I am considering a new series to run with this line of posts, but I don’t have one in mind yet. Hopefully I will have one lined up next week. Until then, I offer this lengthy quotation from St. John Chrysostom’s 8th Homily on 1st Timothy:
(1 Tim 2:8-10)
I will therefore that men pray everywhere, lifting up holy hands, without wrath and doubting. In like manner also, that women adorn themselves in modest apparel, with shamefacedness and sobriety; not with broidered hair, or gold, or pearls, or costly array; but (which becomes women professing godliness) with good works.
Moral. What? Do you approach God to pray, with broidered hair and ornaments of gold? Are you come to a dance? To a marriage? To a gay procession? There such a broidery, such costly garments, had been seasonable, here not one of them is wanted. You have come to pray, to supplicate for pardon of your sins, to plead for your offenses, beseeching the Lord, and hoping to render Him propitious to you. Why do you adorn yourself? This is not the dress of a suppliant. How can you groan? How can you weep? How pray with fervency, when thus attired? Should thou weep, your tears will be the ridicule of the beholders. She that weeps ought not to be wearing gold. It were but acting, and hypocrisy. For is it not acting to pour forth tears from a soul so overgrown with extravagance and ambition? Away with such hypocrisy! God is not mocked! This is the attire of actors and dancers, that live upon the stage. Nothing of this sort becomes a modest woman, who should be adorned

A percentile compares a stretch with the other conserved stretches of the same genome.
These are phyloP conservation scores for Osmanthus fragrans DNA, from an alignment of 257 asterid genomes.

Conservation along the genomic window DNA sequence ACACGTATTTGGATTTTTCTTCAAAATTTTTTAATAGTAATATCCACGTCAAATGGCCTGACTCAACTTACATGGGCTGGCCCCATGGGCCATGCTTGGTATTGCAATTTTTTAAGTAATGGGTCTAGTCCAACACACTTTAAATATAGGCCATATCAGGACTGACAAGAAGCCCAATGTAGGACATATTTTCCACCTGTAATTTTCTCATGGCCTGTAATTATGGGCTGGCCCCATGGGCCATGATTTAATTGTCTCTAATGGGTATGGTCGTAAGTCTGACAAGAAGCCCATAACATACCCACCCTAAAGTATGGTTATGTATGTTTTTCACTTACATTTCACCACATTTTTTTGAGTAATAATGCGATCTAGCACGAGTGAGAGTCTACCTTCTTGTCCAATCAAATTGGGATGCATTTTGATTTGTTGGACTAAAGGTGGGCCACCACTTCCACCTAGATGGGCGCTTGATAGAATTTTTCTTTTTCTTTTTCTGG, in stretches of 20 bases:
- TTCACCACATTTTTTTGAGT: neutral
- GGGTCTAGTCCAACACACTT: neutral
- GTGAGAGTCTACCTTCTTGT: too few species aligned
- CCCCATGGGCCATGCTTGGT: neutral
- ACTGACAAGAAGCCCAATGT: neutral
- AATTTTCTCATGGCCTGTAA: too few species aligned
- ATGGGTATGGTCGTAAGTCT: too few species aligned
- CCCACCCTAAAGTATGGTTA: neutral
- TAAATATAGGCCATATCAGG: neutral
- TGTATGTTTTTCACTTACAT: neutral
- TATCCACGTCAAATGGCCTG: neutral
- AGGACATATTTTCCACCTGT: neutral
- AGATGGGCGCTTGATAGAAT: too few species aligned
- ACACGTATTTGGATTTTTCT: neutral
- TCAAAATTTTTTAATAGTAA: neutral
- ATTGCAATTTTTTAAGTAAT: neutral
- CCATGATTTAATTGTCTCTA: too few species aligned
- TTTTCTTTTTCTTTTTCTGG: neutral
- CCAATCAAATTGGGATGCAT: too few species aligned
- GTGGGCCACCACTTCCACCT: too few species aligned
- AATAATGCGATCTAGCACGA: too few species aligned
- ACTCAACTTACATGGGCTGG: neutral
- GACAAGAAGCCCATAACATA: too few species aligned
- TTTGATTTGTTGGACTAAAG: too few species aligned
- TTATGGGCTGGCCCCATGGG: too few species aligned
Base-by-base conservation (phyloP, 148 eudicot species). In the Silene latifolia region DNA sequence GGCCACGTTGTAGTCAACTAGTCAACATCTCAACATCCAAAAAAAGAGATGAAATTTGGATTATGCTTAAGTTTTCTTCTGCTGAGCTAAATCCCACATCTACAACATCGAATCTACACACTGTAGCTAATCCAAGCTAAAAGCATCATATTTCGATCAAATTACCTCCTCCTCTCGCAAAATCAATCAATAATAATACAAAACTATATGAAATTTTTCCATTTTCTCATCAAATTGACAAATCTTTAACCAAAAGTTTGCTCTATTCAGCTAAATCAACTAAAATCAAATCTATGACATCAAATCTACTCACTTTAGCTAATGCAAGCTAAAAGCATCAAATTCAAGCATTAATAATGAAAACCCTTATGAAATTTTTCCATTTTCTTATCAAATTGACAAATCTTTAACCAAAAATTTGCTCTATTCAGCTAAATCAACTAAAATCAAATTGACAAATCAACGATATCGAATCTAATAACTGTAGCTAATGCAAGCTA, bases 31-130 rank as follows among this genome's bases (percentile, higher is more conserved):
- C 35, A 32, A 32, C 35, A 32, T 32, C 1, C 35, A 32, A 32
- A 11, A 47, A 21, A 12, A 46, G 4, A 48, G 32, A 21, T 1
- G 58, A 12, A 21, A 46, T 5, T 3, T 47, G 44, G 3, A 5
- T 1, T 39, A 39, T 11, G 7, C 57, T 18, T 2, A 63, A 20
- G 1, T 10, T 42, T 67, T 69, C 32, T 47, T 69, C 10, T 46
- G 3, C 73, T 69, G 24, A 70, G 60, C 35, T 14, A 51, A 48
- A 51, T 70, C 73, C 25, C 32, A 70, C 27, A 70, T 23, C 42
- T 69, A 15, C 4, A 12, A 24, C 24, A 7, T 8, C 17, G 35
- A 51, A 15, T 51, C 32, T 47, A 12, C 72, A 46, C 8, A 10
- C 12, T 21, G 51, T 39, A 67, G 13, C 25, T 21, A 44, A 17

with shamefacedness and sobriety.
Imitate not therefore the courtesans. For by such a dress they allure their many lovers; and hence many have incurred a disgraceful suspicion, and, instead of gaining any advantage from their ornaments, have injured many by bearing this character. For as the adulteress, though she may have a character for modesty, derives no benefit from that character, in the Day, when He who judges the secrets of men shall make all things manifest; so the modest woman, if she contrive by this dress to pass for an adulteress, will lose the advantage of her chastity. For many have suffered harm by this opinion.
What can I do, you say,
if another suspects me? But you give the occasion by your dress, your looks, your gestures. It is for this reason that Paul discourses much of dress and much of modesty. And if he would remove those things which are only the indications of wealth, as gold, and pearls, and costly array; how much more those things which imply studied ornament, as painting, coloring the eyes, a mincing gait, the affected voice, a languishing and wanton look; the exquisite care in putting on the cloak and bodice, the nicely wrought girdle, and the closely-fitted shoes? For he glances at all these things, in speaking of